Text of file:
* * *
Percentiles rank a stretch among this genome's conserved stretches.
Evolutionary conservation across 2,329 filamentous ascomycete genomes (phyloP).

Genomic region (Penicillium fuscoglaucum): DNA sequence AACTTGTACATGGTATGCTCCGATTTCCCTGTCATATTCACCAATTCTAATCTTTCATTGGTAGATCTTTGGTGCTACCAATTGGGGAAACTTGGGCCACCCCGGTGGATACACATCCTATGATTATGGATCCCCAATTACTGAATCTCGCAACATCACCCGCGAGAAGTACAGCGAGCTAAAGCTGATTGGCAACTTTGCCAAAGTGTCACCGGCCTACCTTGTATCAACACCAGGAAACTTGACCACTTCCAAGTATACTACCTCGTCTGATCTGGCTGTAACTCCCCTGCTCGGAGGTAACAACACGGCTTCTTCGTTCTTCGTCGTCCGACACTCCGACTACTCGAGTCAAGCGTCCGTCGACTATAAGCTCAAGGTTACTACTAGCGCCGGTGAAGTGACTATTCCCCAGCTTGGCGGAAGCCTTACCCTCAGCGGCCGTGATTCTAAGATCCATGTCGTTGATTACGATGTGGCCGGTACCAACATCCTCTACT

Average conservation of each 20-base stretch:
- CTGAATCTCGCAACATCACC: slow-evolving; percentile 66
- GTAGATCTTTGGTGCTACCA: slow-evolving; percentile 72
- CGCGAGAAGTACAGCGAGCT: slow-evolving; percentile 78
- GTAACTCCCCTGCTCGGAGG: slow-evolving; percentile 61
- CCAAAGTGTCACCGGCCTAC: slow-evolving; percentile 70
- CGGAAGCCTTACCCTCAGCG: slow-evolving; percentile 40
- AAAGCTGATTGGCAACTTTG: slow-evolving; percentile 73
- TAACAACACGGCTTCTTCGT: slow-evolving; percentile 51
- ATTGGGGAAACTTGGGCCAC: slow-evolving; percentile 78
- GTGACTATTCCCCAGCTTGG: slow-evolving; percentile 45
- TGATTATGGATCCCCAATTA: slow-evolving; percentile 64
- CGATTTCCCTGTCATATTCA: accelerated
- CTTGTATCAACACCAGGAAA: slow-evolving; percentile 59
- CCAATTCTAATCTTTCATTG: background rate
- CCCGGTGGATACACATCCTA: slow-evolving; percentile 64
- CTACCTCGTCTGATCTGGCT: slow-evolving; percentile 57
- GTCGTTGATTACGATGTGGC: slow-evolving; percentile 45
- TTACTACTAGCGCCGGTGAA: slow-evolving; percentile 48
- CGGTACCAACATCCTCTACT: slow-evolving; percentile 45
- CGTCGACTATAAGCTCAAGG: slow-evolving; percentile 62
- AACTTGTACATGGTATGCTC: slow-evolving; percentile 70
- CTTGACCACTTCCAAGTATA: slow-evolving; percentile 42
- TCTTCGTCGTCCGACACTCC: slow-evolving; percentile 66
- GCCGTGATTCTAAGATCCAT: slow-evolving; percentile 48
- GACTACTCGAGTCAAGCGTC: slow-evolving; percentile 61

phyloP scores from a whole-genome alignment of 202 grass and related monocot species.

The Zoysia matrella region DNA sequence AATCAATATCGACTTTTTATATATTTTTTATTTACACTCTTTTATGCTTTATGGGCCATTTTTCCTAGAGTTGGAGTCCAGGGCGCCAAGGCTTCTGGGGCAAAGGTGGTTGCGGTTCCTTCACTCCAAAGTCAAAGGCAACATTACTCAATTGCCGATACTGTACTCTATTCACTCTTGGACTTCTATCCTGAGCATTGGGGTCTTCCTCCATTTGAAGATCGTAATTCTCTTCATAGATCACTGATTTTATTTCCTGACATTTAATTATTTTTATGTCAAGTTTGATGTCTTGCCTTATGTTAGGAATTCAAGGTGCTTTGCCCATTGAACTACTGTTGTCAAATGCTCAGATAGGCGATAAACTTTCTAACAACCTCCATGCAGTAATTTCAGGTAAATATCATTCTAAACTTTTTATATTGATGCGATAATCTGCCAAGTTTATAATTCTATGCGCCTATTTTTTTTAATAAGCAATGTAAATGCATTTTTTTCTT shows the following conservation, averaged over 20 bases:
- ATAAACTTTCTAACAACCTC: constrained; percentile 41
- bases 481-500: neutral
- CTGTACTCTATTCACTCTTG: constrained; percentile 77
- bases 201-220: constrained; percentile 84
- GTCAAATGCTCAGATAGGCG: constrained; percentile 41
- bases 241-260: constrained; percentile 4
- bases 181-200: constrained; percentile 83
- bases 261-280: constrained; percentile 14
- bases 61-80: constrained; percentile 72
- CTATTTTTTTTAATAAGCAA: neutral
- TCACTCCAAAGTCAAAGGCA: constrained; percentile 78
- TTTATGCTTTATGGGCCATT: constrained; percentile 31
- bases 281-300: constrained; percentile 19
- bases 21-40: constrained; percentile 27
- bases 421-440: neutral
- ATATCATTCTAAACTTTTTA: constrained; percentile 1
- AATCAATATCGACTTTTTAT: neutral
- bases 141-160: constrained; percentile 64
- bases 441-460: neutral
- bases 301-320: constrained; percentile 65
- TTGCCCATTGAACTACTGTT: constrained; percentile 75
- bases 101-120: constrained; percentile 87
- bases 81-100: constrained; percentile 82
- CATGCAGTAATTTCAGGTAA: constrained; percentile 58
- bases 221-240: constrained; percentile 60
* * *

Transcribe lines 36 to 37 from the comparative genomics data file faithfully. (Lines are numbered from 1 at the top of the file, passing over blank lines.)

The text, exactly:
- GTCAAATGCTCAGATAGGCG: constrained; percentile 41
- bases 241-260: constrained; percentile 4